One of the major challenges for the WHO, vaccine manufacturers, health systems and patients is predicting correctly and then selecting a single dominant virus strain to best represent each of the subtypes. Recently, strain selection match rates have been as low as 50%.

In fact, in the 12 influenza seasons from 2003/04 to 2014/15 in Europe, there were six years where at least one of the vaccine strains chosen did not match with the dominant circulating strain (see Table 1). In the USA over the same period there were eight seasons of mismatch.[1],[2] 

All of the influenza vaccines on the market are trivalent or quadrvalent which means they can – at best – include 3 or 4 strains in a single dose. This reduces their ability to provide the range of flu strains circulating. In six of the last 12 years, the virus strains chosen to represent the influenza subtypes have not matched the dominant strain. Increasing the number of strains, which can be delivered in a single dose would improve the match rate which would help save lives, reduce hospitalization and improve patient immunity.

OmniFlu™ is the world’s first omni-valent influenza vaccine capable of delivering 15 strains in a single dose. By including 15 strains in a single dose, Stabilitech estimates its new OmniFlu™ could raise match rates to 80%. The company estimates this could have saved over half a million hospitalizations, 6,000 lives and $15bn+ in direct and indirect costs in the USA in the 2014/15 flu season.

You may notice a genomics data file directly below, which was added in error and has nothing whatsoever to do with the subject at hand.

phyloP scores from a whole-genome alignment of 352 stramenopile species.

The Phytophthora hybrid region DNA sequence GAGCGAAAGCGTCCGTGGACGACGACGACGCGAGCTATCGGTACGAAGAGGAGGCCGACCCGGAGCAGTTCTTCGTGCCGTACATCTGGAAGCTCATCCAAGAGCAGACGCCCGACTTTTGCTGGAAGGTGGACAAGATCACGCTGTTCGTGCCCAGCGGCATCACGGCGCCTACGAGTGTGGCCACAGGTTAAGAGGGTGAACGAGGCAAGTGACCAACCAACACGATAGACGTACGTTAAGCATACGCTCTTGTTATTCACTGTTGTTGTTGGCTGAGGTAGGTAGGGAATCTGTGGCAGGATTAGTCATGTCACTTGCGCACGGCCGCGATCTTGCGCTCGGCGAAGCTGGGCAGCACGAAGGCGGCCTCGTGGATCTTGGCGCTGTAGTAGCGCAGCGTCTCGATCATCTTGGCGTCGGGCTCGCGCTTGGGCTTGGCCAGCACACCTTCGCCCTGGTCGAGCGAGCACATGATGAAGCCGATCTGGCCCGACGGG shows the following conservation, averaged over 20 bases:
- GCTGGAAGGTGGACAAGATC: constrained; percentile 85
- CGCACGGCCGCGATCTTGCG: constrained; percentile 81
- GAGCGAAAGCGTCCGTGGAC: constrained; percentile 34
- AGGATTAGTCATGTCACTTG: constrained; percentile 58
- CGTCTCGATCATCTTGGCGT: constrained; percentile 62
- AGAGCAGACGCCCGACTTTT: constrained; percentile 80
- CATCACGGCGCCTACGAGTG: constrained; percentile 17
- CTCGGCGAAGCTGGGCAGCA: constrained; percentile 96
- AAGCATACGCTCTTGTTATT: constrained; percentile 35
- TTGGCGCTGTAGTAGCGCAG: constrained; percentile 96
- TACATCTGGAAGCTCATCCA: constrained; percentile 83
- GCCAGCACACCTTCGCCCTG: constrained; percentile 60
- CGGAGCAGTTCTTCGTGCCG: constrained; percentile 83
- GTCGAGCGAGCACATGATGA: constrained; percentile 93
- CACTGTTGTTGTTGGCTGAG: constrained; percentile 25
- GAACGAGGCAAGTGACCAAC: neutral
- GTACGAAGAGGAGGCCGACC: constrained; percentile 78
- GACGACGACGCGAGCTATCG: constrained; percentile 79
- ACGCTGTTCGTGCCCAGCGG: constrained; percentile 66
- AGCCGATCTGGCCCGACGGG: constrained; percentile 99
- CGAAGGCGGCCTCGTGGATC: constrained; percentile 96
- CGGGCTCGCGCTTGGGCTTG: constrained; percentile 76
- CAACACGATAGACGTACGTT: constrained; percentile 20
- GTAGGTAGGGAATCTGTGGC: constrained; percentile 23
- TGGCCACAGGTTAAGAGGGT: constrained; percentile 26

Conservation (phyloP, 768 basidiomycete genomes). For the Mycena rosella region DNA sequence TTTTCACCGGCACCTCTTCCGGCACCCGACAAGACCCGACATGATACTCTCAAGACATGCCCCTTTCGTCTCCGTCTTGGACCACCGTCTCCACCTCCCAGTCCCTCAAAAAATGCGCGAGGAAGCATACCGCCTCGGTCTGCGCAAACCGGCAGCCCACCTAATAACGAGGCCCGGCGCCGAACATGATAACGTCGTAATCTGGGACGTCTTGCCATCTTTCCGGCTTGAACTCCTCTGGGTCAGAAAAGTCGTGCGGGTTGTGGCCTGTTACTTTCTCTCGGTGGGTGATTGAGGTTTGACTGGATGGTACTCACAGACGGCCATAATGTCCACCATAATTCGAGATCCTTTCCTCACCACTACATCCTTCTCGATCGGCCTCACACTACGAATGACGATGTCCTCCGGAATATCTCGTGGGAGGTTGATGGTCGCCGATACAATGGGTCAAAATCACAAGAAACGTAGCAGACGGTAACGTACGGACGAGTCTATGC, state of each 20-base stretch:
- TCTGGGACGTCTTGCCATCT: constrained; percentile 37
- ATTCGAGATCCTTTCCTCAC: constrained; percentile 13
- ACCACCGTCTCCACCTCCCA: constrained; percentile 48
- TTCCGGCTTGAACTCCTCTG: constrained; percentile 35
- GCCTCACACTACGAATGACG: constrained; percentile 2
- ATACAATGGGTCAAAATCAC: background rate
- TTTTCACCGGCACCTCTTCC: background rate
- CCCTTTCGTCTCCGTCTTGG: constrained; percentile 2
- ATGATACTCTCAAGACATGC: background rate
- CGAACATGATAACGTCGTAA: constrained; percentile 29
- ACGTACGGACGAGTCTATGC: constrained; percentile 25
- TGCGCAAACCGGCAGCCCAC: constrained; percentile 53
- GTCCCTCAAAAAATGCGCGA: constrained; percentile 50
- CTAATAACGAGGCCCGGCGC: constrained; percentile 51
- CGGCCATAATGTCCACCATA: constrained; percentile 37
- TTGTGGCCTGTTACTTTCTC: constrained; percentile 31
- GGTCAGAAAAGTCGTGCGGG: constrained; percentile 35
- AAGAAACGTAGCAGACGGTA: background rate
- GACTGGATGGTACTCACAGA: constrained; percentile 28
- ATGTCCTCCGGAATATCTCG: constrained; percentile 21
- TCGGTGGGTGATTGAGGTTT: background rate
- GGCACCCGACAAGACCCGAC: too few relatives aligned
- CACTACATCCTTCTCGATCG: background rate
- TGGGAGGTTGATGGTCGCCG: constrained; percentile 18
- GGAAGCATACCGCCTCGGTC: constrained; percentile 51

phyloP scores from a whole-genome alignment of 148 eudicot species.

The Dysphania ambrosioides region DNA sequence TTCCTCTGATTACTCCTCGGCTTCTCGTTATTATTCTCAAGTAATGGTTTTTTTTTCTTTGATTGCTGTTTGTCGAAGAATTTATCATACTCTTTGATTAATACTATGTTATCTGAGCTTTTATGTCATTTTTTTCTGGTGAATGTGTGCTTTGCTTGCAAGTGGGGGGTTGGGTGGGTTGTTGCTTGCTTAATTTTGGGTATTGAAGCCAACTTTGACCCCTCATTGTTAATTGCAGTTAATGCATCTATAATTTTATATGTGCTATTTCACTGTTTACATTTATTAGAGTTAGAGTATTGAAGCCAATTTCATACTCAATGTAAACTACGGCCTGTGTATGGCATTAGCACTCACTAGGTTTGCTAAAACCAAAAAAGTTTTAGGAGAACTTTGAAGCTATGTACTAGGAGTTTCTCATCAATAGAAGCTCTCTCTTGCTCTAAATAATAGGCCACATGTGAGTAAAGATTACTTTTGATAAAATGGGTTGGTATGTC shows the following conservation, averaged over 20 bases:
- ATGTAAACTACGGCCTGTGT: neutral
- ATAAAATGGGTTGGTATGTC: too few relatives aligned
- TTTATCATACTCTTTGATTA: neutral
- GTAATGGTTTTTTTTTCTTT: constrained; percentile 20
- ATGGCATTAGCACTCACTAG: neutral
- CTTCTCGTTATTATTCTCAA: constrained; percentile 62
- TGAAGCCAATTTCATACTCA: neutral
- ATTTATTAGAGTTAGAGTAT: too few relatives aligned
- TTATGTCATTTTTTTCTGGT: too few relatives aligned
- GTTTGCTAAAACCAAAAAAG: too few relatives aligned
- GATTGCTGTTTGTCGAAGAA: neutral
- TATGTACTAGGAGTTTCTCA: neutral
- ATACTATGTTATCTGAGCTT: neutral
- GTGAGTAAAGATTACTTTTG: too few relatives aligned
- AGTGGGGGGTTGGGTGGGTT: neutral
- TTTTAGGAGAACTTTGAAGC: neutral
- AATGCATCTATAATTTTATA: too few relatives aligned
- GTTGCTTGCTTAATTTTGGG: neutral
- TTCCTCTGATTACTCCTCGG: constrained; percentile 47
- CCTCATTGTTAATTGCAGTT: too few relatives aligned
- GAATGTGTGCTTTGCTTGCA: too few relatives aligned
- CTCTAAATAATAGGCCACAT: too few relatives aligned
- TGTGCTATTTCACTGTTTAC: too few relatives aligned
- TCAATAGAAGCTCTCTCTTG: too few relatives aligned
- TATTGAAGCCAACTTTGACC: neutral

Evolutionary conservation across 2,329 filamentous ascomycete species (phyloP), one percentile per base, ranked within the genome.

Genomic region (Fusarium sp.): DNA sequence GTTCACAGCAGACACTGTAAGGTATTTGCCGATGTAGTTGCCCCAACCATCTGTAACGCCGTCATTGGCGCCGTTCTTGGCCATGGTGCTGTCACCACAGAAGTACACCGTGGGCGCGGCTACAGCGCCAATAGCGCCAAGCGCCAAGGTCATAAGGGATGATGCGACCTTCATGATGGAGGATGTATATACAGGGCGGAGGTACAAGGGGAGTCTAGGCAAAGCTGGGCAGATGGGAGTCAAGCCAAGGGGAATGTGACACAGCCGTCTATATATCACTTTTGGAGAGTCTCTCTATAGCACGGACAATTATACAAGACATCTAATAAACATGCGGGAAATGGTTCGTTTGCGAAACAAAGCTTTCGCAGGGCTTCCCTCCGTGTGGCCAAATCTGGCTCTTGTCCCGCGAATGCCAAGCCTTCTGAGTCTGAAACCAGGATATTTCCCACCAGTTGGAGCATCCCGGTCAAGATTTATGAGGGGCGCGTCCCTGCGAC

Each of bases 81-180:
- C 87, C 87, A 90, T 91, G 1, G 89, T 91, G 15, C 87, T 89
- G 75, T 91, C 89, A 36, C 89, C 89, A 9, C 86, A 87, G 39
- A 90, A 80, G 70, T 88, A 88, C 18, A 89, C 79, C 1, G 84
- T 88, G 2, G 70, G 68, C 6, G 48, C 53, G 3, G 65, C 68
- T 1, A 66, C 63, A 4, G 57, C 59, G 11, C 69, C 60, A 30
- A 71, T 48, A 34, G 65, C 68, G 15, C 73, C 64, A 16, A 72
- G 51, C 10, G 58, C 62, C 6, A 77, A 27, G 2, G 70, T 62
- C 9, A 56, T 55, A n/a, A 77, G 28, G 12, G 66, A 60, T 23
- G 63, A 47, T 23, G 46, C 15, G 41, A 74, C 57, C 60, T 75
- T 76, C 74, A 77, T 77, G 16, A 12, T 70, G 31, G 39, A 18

Stabilitech’s formulation platform also enables dramatic antigen sparing (the amount of virus required to elicit a protective immune response). It also reduces costs for vaccine manufacturers and healthcare systems.  OmniFlu™, therefore, represents a potential paradigm shift in the fight against influenza in a market forecast to be worth $4.3bn by 2025.

The opportunity

The influenza vaccine market is dominated by Sanofi Pasteur, Seqirus (CSL Behring), GSK and AstraZeneca. There is limited product differentiation to address an annual epidemic which afflicts up to five million people severely and causing up to half a million deaths. In the seven major pharmaceutical markets – US, France, Germany, Italy, Spain, UK, and Japan – sales of seasonal influenza vaccines grew from $2.6bn in 2012 to $3.1bn in 2015. This is forecast to grow to over $4.3bn by 2025 and more than 320 million people receiving a vaccination.




[1] Santos GD, et al., (2016) Influenza: can we cope better with the unpredictable? Human Vaccines & Immunotherapeutics. 12(3); 699-708;

[2] van der Werf & Levy-Bruhl (2015) Influenza – the need to stay ahead of the virus. Euro Surveill. 20(5)